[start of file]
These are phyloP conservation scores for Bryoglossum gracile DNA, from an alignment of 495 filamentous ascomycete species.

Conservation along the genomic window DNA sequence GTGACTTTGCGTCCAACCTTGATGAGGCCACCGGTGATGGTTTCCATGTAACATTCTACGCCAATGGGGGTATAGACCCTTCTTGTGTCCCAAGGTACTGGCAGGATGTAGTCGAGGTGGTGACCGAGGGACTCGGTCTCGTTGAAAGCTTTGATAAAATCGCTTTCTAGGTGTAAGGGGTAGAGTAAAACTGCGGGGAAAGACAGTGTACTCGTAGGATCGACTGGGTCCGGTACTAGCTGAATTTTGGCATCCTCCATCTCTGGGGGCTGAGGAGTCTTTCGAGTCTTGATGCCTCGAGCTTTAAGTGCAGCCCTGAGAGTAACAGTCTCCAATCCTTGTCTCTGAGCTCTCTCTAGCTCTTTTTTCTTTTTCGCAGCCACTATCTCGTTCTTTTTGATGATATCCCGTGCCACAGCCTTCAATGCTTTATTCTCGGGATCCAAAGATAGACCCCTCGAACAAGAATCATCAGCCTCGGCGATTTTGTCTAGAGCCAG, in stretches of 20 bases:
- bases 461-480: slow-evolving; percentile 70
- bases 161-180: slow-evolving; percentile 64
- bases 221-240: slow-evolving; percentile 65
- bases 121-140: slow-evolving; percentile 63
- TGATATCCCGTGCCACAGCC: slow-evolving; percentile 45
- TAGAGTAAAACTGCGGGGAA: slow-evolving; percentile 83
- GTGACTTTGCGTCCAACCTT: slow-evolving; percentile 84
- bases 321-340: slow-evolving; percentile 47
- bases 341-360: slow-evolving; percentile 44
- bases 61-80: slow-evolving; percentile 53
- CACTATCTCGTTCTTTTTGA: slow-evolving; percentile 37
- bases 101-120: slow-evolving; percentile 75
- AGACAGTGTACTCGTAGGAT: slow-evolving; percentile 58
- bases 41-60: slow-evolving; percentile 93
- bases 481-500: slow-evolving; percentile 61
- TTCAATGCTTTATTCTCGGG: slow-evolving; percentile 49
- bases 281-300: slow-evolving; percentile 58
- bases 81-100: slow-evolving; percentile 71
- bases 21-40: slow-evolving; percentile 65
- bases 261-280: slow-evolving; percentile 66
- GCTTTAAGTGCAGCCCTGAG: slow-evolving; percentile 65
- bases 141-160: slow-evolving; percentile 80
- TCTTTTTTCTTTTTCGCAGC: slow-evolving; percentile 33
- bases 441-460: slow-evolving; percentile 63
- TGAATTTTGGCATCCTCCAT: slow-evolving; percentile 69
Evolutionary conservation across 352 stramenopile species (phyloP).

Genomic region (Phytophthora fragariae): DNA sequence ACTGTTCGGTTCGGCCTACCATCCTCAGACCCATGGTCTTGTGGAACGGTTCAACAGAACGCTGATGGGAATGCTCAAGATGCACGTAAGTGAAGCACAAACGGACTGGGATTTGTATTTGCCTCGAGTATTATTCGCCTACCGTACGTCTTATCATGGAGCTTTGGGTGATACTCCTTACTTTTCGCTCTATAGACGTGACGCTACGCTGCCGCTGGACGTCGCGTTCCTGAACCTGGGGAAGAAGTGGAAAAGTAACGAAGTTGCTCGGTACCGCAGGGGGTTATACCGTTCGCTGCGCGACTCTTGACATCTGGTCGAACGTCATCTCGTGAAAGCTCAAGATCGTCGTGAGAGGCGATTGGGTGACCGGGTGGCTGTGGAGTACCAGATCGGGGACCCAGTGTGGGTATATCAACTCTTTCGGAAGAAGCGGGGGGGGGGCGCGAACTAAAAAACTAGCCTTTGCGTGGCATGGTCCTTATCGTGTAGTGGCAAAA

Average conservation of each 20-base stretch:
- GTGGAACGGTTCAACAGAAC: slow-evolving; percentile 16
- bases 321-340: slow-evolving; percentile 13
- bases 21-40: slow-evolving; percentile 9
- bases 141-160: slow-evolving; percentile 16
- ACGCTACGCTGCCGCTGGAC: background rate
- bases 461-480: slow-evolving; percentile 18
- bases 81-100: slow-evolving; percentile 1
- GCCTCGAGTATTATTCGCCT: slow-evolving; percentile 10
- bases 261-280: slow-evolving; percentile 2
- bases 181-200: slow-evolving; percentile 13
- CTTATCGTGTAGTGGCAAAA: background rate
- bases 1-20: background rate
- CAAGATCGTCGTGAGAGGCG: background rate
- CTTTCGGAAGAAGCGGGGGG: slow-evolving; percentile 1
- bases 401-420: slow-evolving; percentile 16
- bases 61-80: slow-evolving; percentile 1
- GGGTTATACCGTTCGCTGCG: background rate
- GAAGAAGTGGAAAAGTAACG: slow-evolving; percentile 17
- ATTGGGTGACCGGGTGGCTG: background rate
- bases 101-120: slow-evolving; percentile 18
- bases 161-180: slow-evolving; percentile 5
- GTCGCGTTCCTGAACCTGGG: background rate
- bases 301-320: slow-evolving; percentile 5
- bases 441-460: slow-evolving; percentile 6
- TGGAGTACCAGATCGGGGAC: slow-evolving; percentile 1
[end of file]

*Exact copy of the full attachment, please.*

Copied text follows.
These are phyloP conservation scores for Bryoglossum gracile DNA, from an alignment of 495 filamentous ascomycete species.

Conservation along the genomic window DNA sequence GTGACTTTGCGTCCAACCTTGATGAGGCCACCGGTGATGGTTTCCATGTAACATTCTACGCCAATGGGGGTATAGACCCTTCTTGTGTCCCAAGGTACTGGCAGGATGTAGTCGAGGTGGTGACCGAGGGACTCGGTCTCGTTGAAAGCTTTGATAAAATCGCTTTCTAGGTGTAAGGGGTAGAGTAAAACTGCGGGGAAAGACAGTGTACTCGTAGGATCGACTGGGTCCGGTACTAGCTGAATTTTGGCATCCTCCATCTCTGGGGGCTGAGGAGTCTTTCGAGTCTTGATGCCTCGAGCTTTAAGTGCAGCCCTGAGAGTAACAGTCTCCAATCCTTGTCTCTGAGCTCTCTCTAGCTCTTTTTTCTTTTTCGCAGCCACTATCTCGTTCTTTTTGATGATATCCCGTGCCACAGCCTTCAATGCTTTATTCTCGGGATCCAAAGATAGACCCCTCGAACAAGAATCATCAGCCTCGGCGATTTTGTCTAGAGCCAG, in stretches of 20 bases:
- bases 461-480: slow-evolving; percentile 70
- bases 161-180: slow-evolving; percentile 64
- bases 221-240: slow-evolving; percentile 65
- bases 121-140: slow-evolving; percentile 63
- TGATATCCCGTGCCACAGCC: slow-evolving; percentile 45
- TAGAGTAAAACTGCGGGGAA: slow-evolving; percentile 83
- GTGACTTTGCGTCCAACCTT: slow-evolving; percentile 84
- bases 321-340: slow-evolving; percentile 47
- bases 341-360: slow-evolving; percentile 44
- bases 61-80: slow-evolving; percentile 53
- CACTATCTCGTTCTTTTTGA: slow-evolving; percentile 37
- bases 101-120: slow-evolving; percentile 75
- AGACAGTGTACTCGTAGGAT: slow-evolving; percentile 58
- bases 41-60: slow-evolving; percentile 93
- bases 481-500: slow-evolving; percentile 61
- TTCAATGCTTTATTCTCGGG: slow-evolving; percentile 49
- bases 281-300: slow-evolving; percentile 58
- bases 81-100: slow-evolving; percentile 71
- bases 21-40: slow-evolving; percentile 65
- bases 261-280: slow-evolving; percentile 66
- GCTTTAAGTGCAGCCCTGAG: slow-evolving; percentile 65
- bases 141-160: slow-evolving; percentile 80
- TCTTTTTTCTTTTTCGCAGC: slow-evolving; percentile 33
- bases 441-460: slow-evolving; percentile 63
- TGAATTTTGGCATCCTCCAT: slow-evolving; percentile 69
Evolutionary conservation across 352 stramenopile species (phyloP).

Genomic region (Phytophthora fragariae): DNA sequence ACTGTTCGGTTCGGCCTACCATCCTCAGACCCATGGTCTTGTGGAACGGTTCAACAGAACGCTGATGGGAATGCTCAAGATGCACGTAAGTGAAGCACAAACGGACTGGGATTTGTATTTGCCTCGAGTATTATTCGCCTACCGTACGTCTTATCATGGAGCTTTGGGTGATACTCCTTACTTTTCGCTCTATAGACGTGACGCTACGCTGCCGCTGGACGTCGCGTTCCTGAACCTGGGGAAGAAGTGGAAAAGTAACGAAGTTGCTCGGTACCGCAGGGGGTTATACCGTTCGCTGCGCGACTCTTGACATCTGGTCGAACGTCATCTCGTGAAAGCTCAAGATCGTCGTGAGAGGCGATTGGGTGACCGGGTGGCTGTGGAGTACCAGATCGGGGACCCAGTGTGGGTATATCAACTCTTTCGGAAGAAGCGGGGGGGGGGCGCGAACTAAAAAACTAGCCTTTGCGTGGCATGGTCCTTATCGTGTAGTGGCAAAA

Average conservation of each 20-base stretch:
- GTGGAACGGTTCAACAGAAC: slow-evolving; percentile 16
- bases 321-340: slow-evolving; percentile 13
- bases 21-40: slow-evolving; percentile 9
- bases 141-160: slow-evolving; percentile 16
- ACGCTACGCTGCCGCTGGAC: background rate
- bases 461-480: slow-evolving; percentile 18
- bases 81-100: slow-evolving; percentile 1
- GCCTCGAGTATTATTCGCCT: slow-evolving; percentile 10
- bases 261-280: slow-evolving; percentile 2
- bases 181-200: slow-evolving; percentile 13
- CTTATCGTGTAGTGGCAAAA: background rate
- bases 1-20: background rate
- CAAGATCGTCGTGAGAGGCG: background rate
- CTTTCGGAAGAAGCGGGGGG: slow-evolving; percentile 1
- bases 401-420: slow-evolving; percentile 16
- bases 61-80: slow-evolving; percentile 1
- GGGTTATACCGTTCGCTGCG: background rate
- GAAGAAGTGGAAAAGTAACG: slow-evolving; percentile 17
- ATTGGGTGACCGGGTGGCTG: background rate
- bases 101-120: slow-evolving; percentile 18
- bases 161-180: slow-evolving; percentile 5
- GTCGCGTTCCTGAACCTGGG: background rate
- bases 301-320: slow-evolving; percentile 5
- bases 441-460: slow-evolving; percentile 6
- TGGAGTACCAGATCGGGGAC: slow-evolving; percentile 1